Last week was grim for the quoted owners of tenanted pubs such as Enterprise Inns (LSE: ETI), Punch Taverns (LSE: PUB) and Greene King (LSE: GNK). MPs passed a bill to get rid of the tied pub – where tenants are tied into deals to buy beer from their pub group landlords.
The tenants have typically paid preferential rents, but inflated beer prices (compared to negotiating separately with a brewer). The profit margins on beer sales have made up a big chunk of the income pub groups get from their tenanted pubs. So how will they cope?
They may just jack up rents to make up for the shortfall, or close and sell more pubs. But whatever they do, Enterprise Inns and Punch are already struggling with crippling debts and this development is not helpful.
There are also implications for Greene King. It has been selling parcels of tenanted pubs and focusing on its managed pub restaurants business, which makes up the bulk of its profits. However, it is in the process of buying the Spirit Pub Company, which will bring 430 more tenanted pubs on board, giving it nearly 1,300 in total.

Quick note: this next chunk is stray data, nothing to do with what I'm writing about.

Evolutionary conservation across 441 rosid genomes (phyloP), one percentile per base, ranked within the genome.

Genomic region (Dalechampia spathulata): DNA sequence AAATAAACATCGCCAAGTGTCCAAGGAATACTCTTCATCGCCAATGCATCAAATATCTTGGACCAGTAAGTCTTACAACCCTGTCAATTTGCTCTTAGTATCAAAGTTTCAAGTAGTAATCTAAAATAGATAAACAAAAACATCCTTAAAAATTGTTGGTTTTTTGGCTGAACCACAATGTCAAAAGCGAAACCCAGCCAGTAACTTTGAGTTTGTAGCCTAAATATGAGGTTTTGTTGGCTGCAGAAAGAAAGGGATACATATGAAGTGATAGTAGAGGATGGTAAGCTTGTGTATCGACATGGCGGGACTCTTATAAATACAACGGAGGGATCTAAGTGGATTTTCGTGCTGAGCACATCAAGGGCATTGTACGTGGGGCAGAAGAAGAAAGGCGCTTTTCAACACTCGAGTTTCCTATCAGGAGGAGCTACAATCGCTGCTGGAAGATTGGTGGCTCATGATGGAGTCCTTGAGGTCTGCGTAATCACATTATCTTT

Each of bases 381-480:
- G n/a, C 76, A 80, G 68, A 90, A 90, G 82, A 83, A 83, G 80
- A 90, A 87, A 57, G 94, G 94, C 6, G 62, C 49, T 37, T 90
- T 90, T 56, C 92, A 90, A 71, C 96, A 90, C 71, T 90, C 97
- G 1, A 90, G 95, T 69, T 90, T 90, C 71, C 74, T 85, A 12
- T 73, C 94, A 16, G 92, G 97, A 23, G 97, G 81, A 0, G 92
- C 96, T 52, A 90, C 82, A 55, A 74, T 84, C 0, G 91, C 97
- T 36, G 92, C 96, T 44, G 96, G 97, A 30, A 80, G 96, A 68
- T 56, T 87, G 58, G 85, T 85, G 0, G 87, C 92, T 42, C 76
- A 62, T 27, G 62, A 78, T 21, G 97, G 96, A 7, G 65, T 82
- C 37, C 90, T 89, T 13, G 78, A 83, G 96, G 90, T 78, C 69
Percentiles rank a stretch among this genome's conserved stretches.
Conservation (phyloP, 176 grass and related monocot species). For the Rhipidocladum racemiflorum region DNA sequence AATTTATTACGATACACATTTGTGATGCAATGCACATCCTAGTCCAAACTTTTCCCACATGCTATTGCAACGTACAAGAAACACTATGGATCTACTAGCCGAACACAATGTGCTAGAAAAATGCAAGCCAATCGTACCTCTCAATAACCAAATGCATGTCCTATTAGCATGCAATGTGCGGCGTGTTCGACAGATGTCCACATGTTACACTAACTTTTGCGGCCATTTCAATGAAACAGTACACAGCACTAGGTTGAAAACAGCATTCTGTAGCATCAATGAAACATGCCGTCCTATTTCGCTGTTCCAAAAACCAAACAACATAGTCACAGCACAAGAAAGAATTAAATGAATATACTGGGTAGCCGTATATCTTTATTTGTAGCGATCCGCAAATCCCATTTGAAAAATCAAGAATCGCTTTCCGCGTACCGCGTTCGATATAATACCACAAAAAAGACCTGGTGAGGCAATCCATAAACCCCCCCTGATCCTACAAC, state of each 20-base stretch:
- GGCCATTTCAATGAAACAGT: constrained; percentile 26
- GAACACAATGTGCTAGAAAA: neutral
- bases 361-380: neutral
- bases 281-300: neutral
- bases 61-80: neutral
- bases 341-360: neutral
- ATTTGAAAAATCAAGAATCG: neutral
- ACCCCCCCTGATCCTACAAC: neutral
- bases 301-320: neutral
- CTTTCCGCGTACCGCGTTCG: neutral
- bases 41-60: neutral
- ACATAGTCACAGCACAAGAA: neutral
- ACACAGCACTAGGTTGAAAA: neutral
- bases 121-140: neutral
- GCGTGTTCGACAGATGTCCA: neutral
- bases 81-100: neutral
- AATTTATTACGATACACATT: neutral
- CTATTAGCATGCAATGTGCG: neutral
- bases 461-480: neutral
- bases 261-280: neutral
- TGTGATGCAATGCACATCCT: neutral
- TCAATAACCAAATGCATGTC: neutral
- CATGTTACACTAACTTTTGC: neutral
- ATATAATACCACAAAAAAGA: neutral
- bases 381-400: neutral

The combined business will have just over £2bn of debt and its finances will be quite tight until the targeted cost savings come through. So it doesn’t need the hit to its cash flow that the end of the beer tie might bring. I think Greene King is a decent business – but its shares look a little less attractive now.